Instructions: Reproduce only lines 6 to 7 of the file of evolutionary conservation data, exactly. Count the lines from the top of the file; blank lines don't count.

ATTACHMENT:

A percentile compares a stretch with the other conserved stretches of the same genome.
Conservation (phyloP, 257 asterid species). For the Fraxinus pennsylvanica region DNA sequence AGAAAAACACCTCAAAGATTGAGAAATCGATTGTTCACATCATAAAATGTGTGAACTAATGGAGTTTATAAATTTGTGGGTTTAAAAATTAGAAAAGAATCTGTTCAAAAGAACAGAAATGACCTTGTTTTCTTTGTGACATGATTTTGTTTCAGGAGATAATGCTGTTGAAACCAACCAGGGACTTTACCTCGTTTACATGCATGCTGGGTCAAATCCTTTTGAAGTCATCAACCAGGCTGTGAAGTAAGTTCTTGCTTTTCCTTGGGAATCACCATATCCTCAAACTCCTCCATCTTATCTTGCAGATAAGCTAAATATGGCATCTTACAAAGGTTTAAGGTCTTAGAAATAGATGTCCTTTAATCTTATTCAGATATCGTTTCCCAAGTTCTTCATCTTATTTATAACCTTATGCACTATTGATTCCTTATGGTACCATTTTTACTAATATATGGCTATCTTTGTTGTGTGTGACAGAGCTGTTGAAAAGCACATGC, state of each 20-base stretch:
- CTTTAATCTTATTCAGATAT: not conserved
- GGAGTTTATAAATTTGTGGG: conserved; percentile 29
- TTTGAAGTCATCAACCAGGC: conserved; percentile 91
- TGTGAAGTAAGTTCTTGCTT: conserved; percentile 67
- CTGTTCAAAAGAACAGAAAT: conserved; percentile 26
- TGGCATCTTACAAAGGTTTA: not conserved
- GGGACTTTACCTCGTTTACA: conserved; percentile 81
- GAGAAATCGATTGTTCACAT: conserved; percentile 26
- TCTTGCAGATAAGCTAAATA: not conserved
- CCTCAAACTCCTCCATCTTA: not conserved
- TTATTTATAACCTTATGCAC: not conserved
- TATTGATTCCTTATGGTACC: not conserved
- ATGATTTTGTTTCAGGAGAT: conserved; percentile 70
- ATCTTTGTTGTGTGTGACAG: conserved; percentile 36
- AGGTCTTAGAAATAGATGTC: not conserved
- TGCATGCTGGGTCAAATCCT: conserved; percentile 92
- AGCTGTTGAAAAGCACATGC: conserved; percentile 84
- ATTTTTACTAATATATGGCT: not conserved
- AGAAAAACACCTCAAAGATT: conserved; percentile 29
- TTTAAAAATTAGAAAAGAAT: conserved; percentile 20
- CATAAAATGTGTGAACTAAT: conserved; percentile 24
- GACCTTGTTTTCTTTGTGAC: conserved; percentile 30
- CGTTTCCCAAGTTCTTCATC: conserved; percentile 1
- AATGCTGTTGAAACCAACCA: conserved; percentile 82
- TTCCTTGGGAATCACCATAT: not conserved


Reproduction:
- TGTGAAGTAAGTTCTTGCTT: conserved; percentile 67
- CTGTTCAAAAGAACAGAAAT: conserved; percentile 26